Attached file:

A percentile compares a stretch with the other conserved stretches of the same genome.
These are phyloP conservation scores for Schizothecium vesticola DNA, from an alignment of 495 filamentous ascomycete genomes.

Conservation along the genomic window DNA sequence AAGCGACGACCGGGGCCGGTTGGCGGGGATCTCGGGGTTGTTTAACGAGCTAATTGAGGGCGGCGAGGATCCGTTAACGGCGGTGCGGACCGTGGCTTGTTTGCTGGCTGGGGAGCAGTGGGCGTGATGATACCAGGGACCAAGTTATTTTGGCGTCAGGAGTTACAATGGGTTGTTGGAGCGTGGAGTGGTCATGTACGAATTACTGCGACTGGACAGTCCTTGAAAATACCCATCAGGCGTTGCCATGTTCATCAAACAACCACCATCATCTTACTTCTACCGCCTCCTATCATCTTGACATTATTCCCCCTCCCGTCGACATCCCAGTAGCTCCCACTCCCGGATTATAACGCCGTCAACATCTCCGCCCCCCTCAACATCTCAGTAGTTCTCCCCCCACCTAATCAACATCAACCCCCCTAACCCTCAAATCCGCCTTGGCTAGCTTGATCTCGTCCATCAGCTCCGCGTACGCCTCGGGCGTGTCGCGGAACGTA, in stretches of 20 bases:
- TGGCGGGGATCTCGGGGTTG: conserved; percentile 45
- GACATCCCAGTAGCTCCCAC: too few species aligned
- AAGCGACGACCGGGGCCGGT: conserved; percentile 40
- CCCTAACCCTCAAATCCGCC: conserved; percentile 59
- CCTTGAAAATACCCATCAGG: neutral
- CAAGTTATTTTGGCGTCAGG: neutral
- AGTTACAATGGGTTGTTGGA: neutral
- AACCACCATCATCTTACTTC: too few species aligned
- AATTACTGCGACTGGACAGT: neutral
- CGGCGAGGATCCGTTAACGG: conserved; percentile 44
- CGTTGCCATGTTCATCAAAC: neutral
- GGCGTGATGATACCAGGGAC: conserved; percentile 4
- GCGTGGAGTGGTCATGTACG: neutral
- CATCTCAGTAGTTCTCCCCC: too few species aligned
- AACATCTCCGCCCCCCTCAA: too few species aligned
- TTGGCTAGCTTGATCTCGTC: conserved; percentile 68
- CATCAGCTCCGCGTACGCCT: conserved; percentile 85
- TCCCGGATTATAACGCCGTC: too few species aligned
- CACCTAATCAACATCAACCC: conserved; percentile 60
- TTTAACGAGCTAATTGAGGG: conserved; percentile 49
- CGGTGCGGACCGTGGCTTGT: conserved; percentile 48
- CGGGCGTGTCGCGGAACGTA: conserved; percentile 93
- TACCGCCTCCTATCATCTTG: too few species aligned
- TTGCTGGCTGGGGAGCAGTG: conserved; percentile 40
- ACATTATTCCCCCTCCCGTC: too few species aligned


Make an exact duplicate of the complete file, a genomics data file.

A percentile compares a stretch with the other conserved stretches of the same genome.
These are phyloP conservation scores for Schizothecium vesticola DNA, from an alignment of 495 filamentous ascomycete genomes.

Conservation along the genomic window DNA sequence AAGCGACGACCGGGGCCGGTTGGCGGGGATCTCGGGGTTGTTTAACGAGCTAATTGAGGGCGGCGAGGATCCGTTAACGGCGGTGCGGACCGTGGCTTGTTTGCTGGCTGGGGAGCAGTGGGCGTGATGATACCAGGGACCAAGTTATTTTGGCGTCAGGAGTTACAATGGGTTGTTGGAGCGTGGAGTGGTCATGTACGAATTACTGCGACTGGACAGTCCTTGAAAATACCCATCAGGCGTTGCCATGTTCATCAAACAACCACCATCATCTTACTTCTACCGCCTCCTATCATCTTGACATTATTCCCCCTCCCGTCGACATCCCAGTAGCTCCCACTCCCGGATTATAACGCCGTCAACATCTCCGCCCCCCTCAACATCTCAGTAGTTCTCCCCCCACCTAATCAACATCAACCCCCCTAACCCTCAAATCCGCCTTGGCTAGCTTGATCTCGTCCATCAGCTCCGCGTACGCCTCGGGCGTGTCGCGGAACGTA, in stretches of 20 bases:
- TGGCGGGGATCTCGGGGTTG: conserved; percentile 45
- GACATCCCAGTAGCTCCCAC: too few species aligned
- AAGCGACGACCGGGGCCGGT: conserved; percentile 40
- CCCTAACCCTCAAATCCGCC: conserved; percentile 59
- CCTTGAAAATACCCATCAGG: neutral
- CAAGTTATTTTGGCGTCAGG: neutral
- AGTTACAATGGGTTGTTGGA: neutral
- AACCACCATCATCTTACTTC: too few species aligned
- AATTACTGCGACTGGACAGT: neutral
- CGGCGAGGATCCGTTAACGG: conserved; percentile 44
- CGTTGCCATGTTCATCAAAC: neutral
- GGCGTGATGATACCAGGGAC: conserved; percentile 4
- GCGTGGAGTGGTCATGTACG: neutral
- CATCTCAGTAGTTCTCCCCC: too few species aligned
- AACATCTCCGCCCCCCTCAA: too few species aligned
- TTGGCTAGCTTGATCTCGTC: conserved; percentile 68
- CATCAGCTCCGCGTACGCCT: conserved; percentile 85
- TCCCGGATTATAACGCCGTC: too few species aligned
- CACCTAATCAACATCAACCC: conserved; percentile 60
- TTTAACGAGCTAATTGAGGG: conserved; percentile 49
- CGGTGCGGACCGTGGCTTGT: conserved; percentile 48
- CGGGCGTGTCGCGGAACGTA: conserved; percentile 93
- TACCGCCTCCTATCATCTTG: too few species aligned
- TTGCTGGCTGGGGAGCAGTG: conserved; percentile 40
- ACATTATTCCCCCTCCCGTC: too few species aligned